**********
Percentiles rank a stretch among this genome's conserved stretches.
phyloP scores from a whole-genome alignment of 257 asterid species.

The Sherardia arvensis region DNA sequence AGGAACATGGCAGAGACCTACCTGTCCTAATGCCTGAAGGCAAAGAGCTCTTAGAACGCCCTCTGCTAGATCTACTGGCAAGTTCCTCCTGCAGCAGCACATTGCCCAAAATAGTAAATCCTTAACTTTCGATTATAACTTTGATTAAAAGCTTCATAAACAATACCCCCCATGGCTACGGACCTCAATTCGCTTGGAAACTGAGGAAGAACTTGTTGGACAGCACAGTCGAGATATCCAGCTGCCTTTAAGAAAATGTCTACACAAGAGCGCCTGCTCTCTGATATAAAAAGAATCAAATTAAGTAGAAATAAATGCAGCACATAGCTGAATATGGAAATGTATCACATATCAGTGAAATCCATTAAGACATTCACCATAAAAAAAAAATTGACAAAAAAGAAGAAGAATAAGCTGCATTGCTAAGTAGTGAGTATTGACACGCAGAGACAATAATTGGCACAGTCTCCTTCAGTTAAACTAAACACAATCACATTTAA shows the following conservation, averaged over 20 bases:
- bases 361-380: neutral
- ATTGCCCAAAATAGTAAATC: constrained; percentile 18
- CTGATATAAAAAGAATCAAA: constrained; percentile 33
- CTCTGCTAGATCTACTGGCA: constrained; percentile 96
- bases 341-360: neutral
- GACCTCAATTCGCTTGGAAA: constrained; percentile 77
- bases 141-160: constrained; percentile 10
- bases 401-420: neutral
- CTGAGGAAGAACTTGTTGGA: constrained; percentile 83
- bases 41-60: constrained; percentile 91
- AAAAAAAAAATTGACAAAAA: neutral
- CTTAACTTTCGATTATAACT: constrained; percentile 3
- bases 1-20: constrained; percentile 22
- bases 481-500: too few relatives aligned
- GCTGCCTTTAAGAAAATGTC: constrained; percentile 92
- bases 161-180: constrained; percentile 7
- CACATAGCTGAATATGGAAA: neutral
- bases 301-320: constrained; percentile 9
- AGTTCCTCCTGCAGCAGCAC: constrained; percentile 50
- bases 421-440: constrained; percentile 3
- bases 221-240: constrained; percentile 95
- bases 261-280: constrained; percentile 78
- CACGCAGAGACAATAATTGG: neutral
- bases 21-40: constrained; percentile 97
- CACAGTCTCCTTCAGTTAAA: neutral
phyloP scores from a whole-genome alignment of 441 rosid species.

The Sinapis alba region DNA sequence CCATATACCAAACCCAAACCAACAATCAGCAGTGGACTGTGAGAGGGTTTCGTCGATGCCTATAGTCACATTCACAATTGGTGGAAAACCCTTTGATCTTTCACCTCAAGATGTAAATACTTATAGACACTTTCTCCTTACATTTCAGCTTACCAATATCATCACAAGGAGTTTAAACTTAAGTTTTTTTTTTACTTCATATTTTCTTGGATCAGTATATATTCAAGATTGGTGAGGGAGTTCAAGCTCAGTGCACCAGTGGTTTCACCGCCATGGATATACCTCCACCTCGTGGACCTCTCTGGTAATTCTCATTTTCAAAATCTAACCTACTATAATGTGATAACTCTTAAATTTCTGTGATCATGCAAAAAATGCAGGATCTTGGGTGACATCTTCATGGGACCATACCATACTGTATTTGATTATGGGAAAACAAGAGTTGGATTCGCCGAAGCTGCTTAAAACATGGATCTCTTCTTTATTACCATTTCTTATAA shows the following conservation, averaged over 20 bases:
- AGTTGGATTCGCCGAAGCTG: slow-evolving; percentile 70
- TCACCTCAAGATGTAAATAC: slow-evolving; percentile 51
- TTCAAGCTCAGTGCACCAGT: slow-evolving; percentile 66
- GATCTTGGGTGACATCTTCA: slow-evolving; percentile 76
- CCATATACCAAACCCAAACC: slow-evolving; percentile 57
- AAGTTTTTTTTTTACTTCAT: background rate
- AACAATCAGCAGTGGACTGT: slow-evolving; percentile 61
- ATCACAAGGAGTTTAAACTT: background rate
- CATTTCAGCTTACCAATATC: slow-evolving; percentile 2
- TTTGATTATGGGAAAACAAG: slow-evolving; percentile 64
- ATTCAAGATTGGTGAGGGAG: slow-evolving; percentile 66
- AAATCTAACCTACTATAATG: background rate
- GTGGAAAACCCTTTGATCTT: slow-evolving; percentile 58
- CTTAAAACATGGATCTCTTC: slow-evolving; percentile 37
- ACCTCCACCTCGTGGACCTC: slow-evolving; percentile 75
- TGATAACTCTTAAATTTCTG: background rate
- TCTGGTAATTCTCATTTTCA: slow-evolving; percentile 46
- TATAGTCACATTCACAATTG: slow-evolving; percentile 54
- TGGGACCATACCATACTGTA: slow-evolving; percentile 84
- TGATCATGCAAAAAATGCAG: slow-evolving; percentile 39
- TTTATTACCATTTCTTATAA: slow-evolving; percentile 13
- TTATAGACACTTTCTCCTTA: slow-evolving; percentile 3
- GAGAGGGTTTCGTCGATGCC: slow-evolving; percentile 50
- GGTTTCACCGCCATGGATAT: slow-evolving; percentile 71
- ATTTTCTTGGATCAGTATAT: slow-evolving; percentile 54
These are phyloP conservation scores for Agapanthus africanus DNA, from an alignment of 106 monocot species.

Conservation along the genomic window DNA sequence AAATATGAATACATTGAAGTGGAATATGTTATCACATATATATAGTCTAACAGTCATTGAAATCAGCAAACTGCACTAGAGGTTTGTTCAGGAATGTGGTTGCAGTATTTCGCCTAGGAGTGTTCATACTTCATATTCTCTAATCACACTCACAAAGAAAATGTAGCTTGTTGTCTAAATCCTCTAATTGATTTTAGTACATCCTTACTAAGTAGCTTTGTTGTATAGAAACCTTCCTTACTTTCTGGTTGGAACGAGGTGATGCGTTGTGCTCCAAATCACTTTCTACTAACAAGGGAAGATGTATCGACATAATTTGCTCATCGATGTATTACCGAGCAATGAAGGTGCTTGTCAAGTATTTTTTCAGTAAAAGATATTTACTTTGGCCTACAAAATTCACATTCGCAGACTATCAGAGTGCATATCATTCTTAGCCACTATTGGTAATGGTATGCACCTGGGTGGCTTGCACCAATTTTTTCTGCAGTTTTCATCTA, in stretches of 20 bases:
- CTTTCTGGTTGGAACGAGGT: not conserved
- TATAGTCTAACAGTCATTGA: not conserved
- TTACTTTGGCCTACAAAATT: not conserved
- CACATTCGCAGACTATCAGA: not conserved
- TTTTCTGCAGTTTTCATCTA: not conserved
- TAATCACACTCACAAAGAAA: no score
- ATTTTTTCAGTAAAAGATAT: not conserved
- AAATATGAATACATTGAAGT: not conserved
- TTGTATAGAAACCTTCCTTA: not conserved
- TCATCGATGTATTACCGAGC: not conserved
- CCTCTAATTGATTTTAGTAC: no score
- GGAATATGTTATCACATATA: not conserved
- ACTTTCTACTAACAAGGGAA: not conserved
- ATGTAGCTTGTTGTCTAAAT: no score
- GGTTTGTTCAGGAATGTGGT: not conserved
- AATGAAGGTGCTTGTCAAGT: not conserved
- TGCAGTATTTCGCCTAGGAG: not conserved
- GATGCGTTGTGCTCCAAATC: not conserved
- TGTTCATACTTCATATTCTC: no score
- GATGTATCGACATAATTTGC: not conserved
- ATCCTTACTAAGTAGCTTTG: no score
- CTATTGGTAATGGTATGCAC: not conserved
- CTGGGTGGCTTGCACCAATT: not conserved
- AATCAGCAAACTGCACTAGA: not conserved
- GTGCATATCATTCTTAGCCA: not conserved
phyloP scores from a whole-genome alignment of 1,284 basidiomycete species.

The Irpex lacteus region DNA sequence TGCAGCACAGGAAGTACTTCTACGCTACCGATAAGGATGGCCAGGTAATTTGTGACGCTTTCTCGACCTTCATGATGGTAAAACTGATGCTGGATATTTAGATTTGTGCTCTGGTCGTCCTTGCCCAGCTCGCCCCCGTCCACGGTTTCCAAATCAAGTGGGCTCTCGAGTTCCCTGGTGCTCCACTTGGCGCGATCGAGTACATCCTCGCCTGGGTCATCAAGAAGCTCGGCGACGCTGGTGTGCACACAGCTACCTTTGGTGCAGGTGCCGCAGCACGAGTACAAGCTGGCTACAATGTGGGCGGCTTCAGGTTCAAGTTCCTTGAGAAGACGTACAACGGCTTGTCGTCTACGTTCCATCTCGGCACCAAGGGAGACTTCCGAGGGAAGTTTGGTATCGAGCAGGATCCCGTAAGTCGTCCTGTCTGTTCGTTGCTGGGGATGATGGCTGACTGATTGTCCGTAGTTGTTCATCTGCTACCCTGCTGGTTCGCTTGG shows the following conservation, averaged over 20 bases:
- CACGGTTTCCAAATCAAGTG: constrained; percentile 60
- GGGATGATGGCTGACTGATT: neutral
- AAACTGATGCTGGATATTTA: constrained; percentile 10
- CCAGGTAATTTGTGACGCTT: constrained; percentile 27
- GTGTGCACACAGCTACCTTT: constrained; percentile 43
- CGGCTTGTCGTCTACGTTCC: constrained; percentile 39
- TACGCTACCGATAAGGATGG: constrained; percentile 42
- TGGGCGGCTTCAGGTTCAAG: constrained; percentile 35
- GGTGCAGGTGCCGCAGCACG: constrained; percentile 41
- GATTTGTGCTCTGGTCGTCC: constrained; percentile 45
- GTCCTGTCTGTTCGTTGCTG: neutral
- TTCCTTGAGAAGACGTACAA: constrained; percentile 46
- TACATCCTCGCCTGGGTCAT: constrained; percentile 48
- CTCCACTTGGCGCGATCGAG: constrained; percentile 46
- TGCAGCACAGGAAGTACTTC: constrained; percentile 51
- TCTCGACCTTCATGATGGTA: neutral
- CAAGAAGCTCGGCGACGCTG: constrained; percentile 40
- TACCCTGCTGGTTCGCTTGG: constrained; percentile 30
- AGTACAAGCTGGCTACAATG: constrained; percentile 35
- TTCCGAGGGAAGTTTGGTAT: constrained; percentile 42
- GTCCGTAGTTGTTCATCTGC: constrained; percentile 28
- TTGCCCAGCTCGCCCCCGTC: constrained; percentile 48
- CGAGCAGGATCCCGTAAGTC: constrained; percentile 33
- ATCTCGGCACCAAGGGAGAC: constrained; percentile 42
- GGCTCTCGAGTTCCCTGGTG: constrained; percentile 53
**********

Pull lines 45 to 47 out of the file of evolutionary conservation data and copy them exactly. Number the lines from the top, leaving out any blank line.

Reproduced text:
- ACCTCCACCTCGTGGACCTC: slow-evolving; percentile 75
- TGATAACTCTTAAATTTCTG: background rate
- TCTGGTAATTCTCATTTTCA: slow-evolving; percentile 46